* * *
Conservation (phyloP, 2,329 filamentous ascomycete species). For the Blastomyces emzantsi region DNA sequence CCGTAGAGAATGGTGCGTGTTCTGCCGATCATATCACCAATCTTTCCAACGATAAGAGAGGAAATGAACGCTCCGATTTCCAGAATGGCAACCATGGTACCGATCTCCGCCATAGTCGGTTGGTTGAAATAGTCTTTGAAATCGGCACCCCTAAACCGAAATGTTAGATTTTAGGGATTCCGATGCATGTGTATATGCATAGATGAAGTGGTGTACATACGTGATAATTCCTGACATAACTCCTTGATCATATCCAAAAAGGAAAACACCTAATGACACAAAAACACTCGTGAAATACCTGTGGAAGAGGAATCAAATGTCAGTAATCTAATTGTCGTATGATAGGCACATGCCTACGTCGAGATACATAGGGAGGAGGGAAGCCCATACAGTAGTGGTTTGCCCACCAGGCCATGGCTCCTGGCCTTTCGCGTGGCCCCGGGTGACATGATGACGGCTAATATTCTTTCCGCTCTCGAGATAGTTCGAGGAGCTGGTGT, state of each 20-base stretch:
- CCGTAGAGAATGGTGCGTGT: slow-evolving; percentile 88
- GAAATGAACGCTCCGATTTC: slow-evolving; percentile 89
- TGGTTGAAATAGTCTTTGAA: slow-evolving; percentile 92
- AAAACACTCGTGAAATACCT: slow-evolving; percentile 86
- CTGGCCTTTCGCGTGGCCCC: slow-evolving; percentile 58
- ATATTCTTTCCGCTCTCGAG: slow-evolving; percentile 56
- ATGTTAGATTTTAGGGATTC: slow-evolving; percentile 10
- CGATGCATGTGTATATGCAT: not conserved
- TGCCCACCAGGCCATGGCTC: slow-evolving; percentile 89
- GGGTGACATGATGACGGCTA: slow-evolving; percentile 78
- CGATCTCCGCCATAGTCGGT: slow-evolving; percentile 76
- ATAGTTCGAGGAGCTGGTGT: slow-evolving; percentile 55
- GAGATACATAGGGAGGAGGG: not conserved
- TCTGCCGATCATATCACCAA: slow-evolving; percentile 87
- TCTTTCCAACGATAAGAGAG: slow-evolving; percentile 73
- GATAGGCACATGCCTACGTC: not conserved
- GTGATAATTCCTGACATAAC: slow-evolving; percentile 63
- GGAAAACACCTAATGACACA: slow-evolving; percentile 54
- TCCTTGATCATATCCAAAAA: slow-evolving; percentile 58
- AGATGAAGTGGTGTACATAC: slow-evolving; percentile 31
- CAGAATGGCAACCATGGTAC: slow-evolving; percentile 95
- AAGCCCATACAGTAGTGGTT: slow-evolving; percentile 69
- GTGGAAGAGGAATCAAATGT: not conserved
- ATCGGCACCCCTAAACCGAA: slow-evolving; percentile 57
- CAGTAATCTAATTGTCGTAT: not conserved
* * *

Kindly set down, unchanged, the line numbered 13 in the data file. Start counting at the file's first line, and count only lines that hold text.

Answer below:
- ATAGTTCGAGGAGCTGGTGT: slow-evolving; percentile 55